Tue. Nov 29th, 2022

The ophthalmology practice of the future will need to manage patients more efficiently and that means incorporating more technology, said Ravi Goel, MD, spokesperson for the AAO and ophthalmologist at Regional Eye Associates in New Jersey.

The ophthalmology practice of the future will need to manage patients more efficiently and that means incorporating more technology, said Ravi Goel, MD, spokesperson for the American Academy of Ophthalmology and ophthalmologist at Regional Eye Associates in New Jersey.

Transcript

What changes that occurred as a result of the pandemic do you expect to stay, and are there any you think will get scaled back?

Telemedicine exploded in the early days of the pandemic. In particular, it was essential for patients who had types of care then still needed to be seen, but we couldn’t bring them into the office. Telemedicine was wonderful. In my own practice, I implemented parking lot pressures, where I took a patient’s pressure in the parking lot, then they went home, and then I did a telemedicine exam with them to manage their glaucoma or sometimes their diabetes and their macular degeneration to do vision screenings outside the office and then follow up through telemedicine.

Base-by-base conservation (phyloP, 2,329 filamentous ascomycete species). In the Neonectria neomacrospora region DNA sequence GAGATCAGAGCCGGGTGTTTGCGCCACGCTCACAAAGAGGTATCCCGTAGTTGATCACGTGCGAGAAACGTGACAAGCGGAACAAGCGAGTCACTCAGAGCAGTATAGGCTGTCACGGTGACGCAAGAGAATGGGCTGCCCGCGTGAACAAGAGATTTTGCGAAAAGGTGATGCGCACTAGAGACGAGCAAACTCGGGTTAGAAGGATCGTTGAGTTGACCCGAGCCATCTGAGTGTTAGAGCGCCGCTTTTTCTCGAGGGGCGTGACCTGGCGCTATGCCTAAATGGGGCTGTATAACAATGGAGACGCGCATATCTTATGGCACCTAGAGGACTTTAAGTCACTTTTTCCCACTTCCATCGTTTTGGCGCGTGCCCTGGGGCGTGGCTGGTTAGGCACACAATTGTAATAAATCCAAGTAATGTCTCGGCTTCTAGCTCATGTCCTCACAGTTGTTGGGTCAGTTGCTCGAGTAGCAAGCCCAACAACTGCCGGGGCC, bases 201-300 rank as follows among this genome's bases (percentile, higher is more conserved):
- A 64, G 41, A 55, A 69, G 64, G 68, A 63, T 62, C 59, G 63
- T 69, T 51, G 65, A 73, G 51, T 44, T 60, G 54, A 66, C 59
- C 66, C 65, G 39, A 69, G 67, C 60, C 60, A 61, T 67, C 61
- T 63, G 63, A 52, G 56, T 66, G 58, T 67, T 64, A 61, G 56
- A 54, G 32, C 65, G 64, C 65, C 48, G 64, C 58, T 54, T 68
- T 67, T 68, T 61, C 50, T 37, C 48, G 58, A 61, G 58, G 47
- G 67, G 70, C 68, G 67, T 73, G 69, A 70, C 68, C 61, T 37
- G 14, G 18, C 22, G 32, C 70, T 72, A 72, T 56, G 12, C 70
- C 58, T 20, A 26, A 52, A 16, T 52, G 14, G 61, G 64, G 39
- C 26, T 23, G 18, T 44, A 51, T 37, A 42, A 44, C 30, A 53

I think telemedicine is here to stay. I think it will be augmented in the years ahead. I’m excited one of my sessions on The Ophthalmic [Office] of the Future, I look at the fact that virtual reality gadgets, I think, are in their initial stages. I think they will become more and more part of ophthalmic care in the future.

So, I mentioned a few data points to colleagues. Number one is that we estimate the vision loss in the world will go from 1.1 billion individuals to 1.6 billion individuals over the next 30 years. Those are patients who have mild, moderate, or severe visual loss or blindness. In the United States today, 17% of our citizens are over the age of 65—55 million. By 2060 that will be 97 million or 23% of those who live in the United States will be over the age of 65. Ophthalmology tends to skew towards older populations, so we need to figure out ways to better manage our patients—more efficiently manage them. I’m looking to see how Lean management can help our practices.

I’m excited to see what the IRIS registry data and studies that are looking at large population datasets, how that can innovate and help us to treat our patients with higher technologies, more efficient care, leading to better outcomes every day.



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